In 1988, cilostazol, a phosphodiesterase III inhibitor, was approved in Japan for the treatment of ulcerations, pain, and coldness associated with peripheral artery disease. In one study, the efficacy of cilostazol, 100 mg twice a day, was evaluated in a mixed cohort of patients with intractable skin ulcerations from a variety of causes that included severe peripheral artery disease. After 6 weeks, 48% of patients showed marked improvement, and only 19% worsened. The authors concluded that cilostazol might be useful in the treatment of skin ulcerations caused by vascular disease.[18] In a group of 26 patients with arterial occlusive disease from varying causes (arteriosclerosis obliterans, Takayasu arteritis, and thromboangiitis obliterans), cilostazol, 200 mg each day, for 3 months improved ulcer healing and rest pain in 50% of the patients.[19]

Several studies have objectively documented increases in arterial perfusion after treatment with cilostazol. Money et al[20] documented a statistically significant increase in the posttreatment ankle-brachial index when cilostazol was compared with placebo (0.64-0.70 in the cilostazol group vs 0.68-0.69 in the placebo group, P .0125). In a study of 9 patients with peripheral artery disease, cilostazol administered for 2 weeks increased the mean ankle blood flow by 16.2% (P .05 vs baseline).[21] Ohashi et al compared 100 mg with 200 mg of cilostazol each day for 6 weeks in 10 patients with peripheral artery disease. significant increases in skin temperature and blood flow were documented in 7 of the 10 patients only when the higher dose was used.[22]

The Food and Drug Administration approved cilostazol in 1999 as a new treatment option for intermittent claudication. In addition to its antiplatelet and antithrombotic properties, the agent induces vasodilatation, increases plasma high-density lipoprotein cholesterol, and decreases plasma triglycerides.[23] The precise mechanisms of action of the medication remain incompletely de ned, however. It is known that cilostazol inhibits cyclic adenosine monophosphate (cAMP) phosphodiesterase III, resulting in decreased phosphodiesterase activity and suppression of cAMP degradation.[24] In turn, the level of cAMP in platelets and blood vessels is increased, leading to inhibition of platelet aggregation and to vasodilatation, respectively.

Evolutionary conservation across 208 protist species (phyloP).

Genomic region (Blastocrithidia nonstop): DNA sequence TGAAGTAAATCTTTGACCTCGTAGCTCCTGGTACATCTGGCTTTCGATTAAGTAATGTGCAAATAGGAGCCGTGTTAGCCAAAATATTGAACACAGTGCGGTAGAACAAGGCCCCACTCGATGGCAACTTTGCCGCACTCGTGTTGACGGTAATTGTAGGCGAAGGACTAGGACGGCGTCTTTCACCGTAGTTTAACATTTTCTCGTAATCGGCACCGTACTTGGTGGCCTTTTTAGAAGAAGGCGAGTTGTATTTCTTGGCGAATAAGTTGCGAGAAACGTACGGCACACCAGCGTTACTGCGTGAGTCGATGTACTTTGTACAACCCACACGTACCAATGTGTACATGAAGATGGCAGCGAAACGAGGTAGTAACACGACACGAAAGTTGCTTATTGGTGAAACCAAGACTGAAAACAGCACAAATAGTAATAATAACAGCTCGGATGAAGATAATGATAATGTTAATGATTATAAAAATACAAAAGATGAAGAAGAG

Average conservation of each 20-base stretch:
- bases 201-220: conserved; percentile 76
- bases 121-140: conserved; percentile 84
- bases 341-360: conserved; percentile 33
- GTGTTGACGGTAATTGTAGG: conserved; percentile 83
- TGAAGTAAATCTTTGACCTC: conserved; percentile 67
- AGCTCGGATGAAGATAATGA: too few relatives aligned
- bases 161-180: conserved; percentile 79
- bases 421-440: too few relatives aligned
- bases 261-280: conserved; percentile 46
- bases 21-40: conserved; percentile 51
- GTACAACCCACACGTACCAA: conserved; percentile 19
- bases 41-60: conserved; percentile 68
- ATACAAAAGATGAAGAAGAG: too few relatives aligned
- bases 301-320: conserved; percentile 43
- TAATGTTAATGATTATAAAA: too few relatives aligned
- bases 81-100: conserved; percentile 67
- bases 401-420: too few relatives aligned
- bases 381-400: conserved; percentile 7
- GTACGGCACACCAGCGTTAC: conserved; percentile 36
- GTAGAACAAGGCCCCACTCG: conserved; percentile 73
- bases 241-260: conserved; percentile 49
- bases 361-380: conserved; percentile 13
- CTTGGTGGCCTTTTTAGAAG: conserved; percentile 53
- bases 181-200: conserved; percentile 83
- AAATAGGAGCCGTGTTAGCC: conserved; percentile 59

The patients described here were either not ideal candidates for invasive therapy or refused such an approach. Thus, the addition of a relatively new pharmacologic agent was a feasible option when the course of traditional supportive measures failed. Despite underlying chronic critical limb ischemia, between 7 and 24 weeks after starting cilostazol, the ischemic ulcerations completely healed in all 5 patients. Moreover, 3 patients experienced resolution of attendant ischemic rest pain. One patient erroneously discontinued cilostazol after his ulcer healed and subsequently developed a second ulcer after minor trauma to the right distal hallux. Resumption of cilostazol resulted in healing of the second ulcer within 2 months. Finally, a posttreatment noninvasive arterial study performed on 1 patient objectively illustrated improvement in both large and small arterial perfusion. All 5 patients have continued taking cilostazol and remain free of recurrent ulcerations during a follow-up period ranging from 2 to 12 months.

Primary care physicians often encounter similar patients. For instance, family physicians are sometimes asked to evaluate and treat ischemic foot and toe ulcerations in bedridden, demented patients residing in extended-care facilities (eg, case 4). These patients rarely warrant referral for aggressive interventional vascular therapy and are preferably managed with a conservative treatment approach that could include the use of cilostazol.

Considering the long-standing discouraging results of pharmacotherapy for chronic critical limb ischemia, the preliminary data showing the successful use of cilostazol in such patients are promising, and subsequent randomized, placebo controlled trials are warranted. To the best of our knowledge, our case series is the first report in the English literature investigating the use of cilostazol for treating lower extremity ischemic ulcerations.